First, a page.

Climate finance for the most vulnerable woefully inadequate

climate finance

Leaders from the Oceania region have gathered in Wellington for the launch of Caritas Aotearoa New Zealand’s fifth State of the Environment report for Oceania, Waters of Life, Oceans of Mercy, which was released on St Francis Day, 4 October.

Participants have come from many parts of the Pacific region – Fiji, Kiribati, Tonga, Samoa, New Caledonia, Caroline Islands, Solomon Islands, Papua New Guinea, Australia and New Zealand.

“Our assessment of climate finance for the most vulnerable has shifted the dial to ‘woefully inadequate’,” says Caritas Director, Julianne Hickey.

She said climate finance must not impose further foreign debt and burden on Pacific peoples.

“It must support a just transition that promotes capacity building and technology transfer.”

Caritas is calling for an integrated approach to tackling climate change that prioritises the needs of the poor.

The call comes ahead of the release of a Special Report by the Intergovernmental Panel on Climate Change (IPCC) on the impacts of global warming of 1.5°C above pre-industrial levels.[1]

Hickey said five years of Caritas reports on environmental change in Oceania demonstrates that climate change is happening here and now.

“People have already died in the struggle against climate change,” she said.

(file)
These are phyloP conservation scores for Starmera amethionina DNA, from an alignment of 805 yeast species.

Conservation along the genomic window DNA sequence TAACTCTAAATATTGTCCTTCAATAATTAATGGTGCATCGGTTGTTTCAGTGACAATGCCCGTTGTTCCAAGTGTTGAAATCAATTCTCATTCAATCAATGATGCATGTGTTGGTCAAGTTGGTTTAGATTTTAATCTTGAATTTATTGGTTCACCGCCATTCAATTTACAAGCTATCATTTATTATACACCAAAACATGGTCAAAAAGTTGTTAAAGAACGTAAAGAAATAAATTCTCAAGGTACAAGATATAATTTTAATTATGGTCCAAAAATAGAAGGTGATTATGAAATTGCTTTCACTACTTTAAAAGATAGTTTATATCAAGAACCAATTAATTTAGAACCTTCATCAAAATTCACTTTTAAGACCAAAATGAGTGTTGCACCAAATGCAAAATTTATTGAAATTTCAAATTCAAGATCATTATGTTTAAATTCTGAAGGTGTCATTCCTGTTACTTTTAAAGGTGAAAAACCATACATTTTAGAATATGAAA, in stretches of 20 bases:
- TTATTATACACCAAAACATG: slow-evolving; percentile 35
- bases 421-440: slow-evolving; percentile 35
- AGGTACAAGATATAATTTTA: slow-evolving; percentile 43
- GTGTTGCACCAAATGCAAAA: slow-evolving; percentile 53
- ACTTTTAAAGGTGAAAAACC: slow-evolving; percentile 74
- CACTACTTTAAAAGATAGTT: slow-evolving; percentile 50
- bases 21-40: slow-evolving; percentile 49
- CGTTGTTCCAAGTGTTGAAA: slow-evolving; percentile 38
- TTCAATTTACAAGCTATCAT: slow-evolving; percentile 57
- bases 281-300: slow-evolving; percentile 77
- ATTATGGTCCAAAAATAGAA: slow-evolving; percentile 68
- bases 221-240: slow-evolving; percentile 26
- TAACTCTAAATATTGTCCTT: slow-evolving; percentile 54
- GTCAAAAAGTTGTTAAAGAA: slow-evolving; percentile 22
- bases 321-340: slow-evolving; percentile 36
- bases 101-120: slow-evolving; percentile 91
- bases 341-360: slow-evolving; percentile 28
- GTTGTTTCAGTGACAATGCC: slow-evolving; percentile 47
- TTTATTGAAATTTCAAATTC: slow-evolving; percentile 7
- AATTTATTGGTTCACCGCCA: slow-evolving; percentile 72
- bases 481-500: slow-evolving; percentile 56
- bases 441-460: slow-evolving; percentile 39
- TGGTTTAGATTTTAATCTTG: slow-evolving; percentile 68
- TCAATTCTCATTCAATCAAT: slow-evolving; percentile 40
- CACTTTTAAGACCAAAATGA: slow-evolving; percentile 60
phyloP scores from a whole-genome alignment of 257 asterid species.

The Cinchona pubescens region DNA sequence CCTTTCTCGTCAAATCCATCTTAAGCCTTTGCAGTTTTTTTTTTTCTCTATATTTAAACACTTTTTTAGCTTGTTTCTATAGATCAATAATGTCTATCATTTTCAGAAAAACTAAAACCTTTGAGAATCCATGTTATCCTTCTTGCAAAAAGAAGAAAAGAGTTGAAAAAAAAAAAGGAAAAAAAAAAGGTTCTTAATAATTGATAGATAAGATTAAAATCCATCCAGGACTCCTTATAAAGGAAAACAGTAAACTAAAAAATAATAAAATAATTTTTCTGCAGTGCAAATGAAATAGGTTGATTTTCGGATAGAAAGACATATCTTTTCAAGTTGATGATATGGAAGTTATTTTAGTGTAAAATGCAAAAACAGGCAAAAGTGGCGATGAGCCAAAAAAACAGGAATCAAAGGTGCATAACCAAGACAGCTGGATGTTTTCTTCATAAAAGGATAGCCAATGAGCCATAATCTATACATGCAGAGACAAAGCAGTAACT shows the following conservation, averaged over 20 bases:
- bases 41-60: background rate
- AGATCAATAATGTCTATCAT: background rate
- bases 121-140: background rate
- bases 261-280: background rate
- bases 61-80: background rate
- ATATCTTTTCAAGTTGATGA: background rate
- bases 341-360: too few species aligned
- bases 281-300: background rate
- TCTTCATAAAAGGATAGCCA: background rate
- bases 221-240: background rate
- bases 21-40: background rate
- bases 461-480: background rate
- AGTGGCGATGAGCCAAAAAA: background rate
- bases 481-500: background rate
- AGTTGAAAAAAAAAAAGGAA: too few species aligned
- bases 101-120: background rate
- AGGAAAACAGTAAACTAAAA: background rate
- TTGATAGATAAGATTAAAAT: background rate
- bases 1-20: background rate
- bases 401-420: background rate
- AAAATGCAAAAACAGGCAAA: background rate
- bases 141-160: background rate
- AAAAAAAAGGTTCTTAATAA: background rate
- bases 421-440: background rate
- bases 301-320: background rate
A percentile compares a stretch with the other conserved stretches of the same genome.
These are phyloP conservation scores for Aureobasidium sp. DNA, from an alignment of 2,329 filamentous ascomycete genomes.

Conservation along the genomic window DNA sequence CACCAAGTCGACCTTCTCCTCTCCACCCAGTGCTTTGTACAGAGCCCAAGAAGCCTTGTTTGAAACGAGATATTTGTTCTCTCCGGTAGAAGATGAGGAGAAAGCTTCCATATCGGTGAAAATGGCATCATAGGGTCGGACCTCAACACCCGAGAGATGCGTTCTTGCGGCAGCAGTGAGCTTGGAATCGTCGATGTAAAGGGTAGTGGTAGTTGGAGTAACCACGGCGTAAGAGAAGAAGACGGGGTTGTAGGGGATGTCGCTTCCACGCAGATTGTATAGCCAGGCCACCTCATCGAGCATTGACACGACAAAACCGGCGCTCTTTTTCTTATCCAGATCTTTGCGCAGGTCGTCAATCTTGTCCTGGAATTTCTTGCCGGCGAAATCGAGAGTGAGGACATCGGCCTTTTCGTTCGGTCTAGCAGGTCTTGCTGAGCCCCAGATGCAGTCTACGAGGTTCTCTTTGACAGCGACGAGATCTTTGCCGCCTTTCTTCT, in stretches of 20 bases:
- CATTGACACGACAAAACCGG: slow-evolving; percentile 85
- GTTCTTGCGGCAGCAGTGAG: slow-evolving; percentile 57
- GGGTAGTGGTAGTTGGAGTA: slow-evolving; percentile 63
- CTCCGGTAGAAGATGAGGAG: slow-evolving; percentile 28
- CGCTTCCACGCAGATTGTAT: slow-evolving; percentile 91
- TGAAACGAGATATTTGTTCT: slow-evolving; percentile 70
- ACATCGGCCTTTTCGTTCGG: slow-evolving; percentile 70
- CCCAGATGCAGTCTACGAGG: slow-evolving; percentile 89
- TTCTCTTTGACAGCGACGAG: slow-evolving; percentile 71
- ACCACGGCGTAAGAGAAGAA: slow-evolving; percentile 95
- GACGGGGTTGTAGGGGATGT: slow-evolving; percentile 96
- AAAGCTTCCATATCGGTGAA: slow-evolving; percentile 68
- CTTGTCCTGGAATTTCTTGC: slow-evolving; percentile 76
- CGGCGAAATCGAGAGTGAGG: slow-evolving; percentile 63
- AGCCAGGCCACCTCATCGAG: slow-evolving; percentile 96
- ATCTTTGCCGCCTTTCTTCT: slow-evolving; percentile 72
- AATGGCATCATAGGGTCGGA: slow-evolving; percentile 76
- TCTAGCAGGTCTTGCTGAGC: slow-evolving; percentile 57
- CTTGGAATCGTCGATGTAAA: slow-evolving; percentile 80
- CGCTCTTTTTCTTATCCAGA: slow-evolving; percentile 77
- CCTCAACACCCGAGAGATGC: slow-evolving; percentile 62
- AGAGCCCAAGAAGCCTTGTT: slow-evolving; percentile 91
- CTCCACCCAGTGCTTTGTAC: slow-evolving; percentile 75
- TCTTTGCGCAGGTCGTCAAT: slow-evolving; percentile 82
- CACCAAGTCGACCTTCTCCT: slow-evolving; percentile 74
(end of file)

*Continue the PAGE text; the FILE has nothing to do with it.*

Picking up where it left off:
“Many communities have been feeling the impact of extreme and violent weather patterns, or the slow encroachment of the sea for several decades.”

The poorest people in the Pacific are on the front lines – those on coastal edges, and those reliant on subsistence supplies.

“For us in Oceania, the 1.5 target is an imperative for survival.”

Hickey also said there is a need to face the reality that displacement is happening; often unplanned, uncoordinated and unsupported by local and national governments and other relevant agencies.

She said relocation is always a last resort because the spirituality, identity and wellbeing of many Oceania peoples are tied up with the land and oceans of their ancestors.

“That is why global climate finance –must benefit people on the frontline of harm.”

Click here to download a PDF of the Report (scroll down)

 

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